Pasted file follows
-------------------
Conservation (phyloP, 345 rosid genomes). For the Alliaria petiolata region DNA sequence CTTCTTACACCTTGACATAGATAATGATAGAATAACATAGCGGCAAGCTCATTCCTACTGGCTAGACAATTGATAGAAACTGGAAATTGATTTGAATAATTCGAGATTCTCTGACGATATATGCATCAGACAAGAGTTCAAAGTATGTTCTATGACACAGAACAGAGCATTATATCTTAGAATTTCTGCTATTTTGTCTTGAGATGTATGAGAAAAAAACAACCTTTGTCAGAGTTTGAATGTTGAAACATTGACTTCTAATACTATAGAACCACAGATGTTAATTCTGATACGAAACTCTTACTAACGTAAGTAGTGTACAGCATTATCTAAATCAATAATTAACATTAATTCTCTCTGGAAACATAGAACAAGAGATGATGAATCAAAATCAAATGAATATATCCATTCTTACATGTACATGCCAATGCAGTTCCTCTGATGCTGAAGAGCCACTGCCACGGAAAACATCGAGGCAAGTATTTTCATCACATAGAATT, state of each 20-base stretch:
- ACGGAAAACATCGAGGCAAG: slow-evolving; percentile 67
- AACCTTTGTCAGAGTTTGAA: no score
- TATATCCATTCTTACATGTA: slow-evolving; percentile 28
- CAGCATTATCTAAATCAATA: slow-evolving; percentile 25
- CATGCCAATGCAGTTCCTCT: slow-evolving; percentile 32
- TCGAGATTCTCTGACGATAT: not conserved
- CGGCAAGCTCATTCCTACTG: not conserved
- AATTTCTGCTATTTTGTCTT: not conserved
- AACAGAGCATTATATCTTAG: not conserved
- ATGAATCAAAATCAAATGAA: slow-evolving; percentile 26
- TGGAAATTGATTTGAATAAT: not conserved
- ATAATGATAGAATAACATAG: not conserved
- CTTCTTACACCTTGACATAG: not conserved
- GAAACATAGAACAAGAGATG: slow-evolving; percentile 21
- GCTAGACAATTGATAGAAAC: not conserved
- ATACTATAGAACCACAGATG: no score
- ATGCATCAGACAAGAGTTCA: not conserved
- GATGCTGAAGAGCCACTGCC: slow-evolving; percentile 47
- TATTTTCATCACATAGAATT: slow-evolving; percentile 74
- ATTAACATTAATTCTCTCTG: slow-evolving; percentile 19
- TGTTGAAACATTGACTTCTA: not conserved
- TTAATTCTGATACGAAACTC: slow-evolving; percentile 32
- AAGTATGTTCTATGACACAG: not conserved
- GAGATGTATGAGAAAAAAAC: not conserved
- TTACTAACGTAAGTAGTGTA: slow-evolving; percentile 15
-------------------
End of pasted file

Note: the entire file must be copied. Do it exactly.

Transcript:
Conservation (phyloP, 345 rosid genomes). For the Alliaria petiolata region DNA sequence CTTCTTACACCTTGACATAGATAATGATAGAATAACATAGCGGCAAGCTCATTCCTACTGGCTAGACAATTGATAGAAACTGGAAATTGATTTGAATAATTCGAGATTCTCTGACGATATATGCATCAGACAAGAGTTCAAAGTATGTTCTATGACACAGAACAGAGCATTATATCTTAGAATTTCTGCTATTTTGTCTTGAGATGTATGAGAAAAAAACAACCTTTGTCAGAGTTTGAATGTTGAAACATTGACTTCTAATACTATAGAACCACAGATGTTAATTCTGATACGAAACTCTTACTAACGTAAGTAGTGTACAGCATTATCTAAATCAATAATTAACATTAATTCTCTCTGGAAACATAGAACAAGAGATGATGAATCAAAATCAAATGAATATATCCATTCTTACATGTACATGCCAATGCAGTTCCTCTGATGCTGAAGAGCCACTGCCACGGAAAACATCGAGGCAAGTATTTTCATCACATAGAATT, state of each 20-base stretch:
- ACGGAAAACATCGAGGCAAG: slow-evolving; percentile 67
- AACCTTTGTCAGAGTTTGAA: no score
- TATATCCATTCTTACATGTA: slow-evolving; percentile 28
- CAGCATTATCTAAATCAATA: slow-evolving; percentile 25
- CATGCCAATGCAGTTCCTCT: slow-evolving; percentile 32
- TCGAGATTCTCTGACGATAT: not conserved
- CGGCAAGCTCATTCCTACTG: not conserved
- AATTTCTGCTATTTTGTCTT: not conserved
- AACAGAGCATTATATCTTAG: not conserved
- ATGAATCAAAATCAAATGAA: slow-evolving; percentile 26
- TGGAAATTGATTTGAATAAT: not conserved
- ATAATGATAGAATAACATAG: not conserved
- CTTCTTACACCTTGACATAG: not conserved
- GAAACATAGAACAAGAGATG: slow-evolving; percentile 21
- GCTAGACAATTGATAGAAAC: not conserved
- ATACTATAGAACCACAGATG: no score
- ATGCATCAGACAAGAGTTCA: not conserved
- GATGCTGAAGAGCCACTGCC: slow-evolving; percentile 47
- TATTTTCATCACATAGAATT: slow-evolving; percentile 74
- ATTAACATTAATTCTCTCTG: slow-evolving; percentile 19
- TGTTGAAACATTGACTTCTA: not conserved
- TTAATTCTGATACGAAACTC: slow-evolving; percentile 32
- AAGTATGTTCTATGACACAG: not conserved
- GAGATGTATGAGAAAAAAAC: not conserved
- TTACTAACGTAAGTAGTGTA: slow-evolving; percentile 15